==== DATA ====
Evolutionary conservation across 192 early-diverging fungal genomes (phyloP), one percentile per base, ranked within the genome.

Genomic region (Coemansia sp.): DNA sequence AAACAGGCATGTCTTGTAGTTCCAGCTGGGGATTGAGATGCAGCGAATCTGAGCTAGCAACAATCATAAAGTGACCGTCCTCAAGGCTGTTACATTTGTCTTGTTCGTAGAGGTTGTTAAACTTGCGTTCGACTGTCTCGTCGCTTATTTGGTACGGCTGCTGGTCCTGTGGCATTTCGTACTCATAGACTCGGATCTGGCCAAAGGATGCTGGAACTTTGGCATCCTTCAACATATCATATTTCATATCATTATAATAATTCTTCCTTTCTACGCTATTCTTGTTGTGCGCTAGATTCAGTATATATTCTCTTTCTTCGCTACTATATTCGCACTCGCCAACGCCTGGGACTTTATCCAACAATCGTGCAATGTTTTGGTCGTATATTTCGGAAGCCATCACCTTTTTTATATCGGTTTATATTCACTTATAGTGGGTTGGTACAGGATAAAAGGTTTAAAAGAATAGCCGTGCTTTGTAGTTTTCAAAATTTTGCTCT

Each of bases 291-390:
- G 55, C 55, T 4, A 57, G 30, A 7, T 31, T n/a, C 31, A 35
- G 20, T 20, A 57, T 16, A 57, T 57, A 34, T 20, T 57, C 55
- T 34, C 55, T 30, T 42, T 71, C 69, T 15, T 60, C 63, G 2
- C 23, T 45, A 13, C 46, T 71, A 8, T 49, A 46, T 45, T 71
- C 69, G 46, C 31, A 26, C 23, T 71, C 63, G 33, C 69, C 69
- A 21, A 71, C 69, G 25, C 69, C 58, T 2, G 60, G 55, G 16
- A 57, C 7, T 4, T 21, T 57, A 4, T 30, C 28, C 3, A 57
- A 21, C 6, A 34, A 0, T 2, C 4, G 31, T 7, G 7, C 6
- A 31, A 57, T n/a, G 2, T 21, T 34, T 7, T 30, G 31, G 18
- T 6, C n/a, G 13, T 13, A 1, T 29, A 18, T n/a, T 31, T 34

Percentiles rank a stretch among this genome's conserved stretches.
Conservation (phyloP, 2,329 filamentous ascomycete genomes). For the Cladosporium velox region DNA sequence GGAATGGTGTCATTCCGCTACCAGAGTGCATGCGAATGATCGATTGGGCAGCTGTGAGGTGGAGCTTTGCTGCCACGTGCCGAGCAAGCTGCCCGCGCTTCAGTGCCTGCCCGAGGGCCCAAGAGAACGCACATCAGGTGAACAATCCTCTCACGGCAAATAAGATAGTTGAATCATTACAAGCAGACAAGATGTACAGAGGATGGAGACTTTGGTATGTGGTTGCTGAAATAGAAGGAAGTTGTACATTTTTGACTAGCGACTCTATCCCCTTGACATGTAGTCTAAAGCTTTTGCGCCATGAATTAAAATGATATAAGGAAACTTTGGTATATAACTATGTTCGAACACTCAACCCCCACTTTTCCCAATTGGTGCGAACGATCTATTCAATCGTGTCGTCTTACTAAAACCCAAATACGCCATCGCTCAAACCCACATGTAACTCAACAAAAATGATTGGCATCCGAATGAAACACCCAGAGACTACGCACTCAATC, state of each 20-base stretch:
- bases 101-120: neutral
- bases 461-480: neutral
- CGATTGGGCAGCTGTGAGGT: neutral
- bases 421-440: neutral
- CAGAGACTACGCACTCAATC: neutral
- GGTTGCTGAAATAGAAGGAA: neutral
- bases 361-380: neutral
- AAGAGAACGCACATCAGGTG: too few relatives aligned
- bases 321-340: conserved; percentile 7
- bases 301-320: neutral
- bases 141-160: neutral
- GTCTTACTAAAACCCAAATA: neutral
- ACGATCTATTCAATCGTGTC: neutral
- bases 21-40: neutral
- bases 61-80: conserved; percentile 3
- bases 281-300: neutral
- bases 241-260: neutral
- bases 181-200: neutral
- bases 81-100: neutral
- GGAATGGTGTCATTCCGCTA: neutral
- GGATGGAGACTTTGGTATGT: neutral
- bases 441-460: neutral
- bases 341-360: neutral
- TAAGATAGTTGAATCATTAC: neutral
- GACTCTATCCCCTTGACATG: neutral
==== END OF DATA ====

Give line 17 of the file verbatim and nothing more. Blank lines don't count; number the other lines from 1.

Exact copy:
- bases 461-480: neutral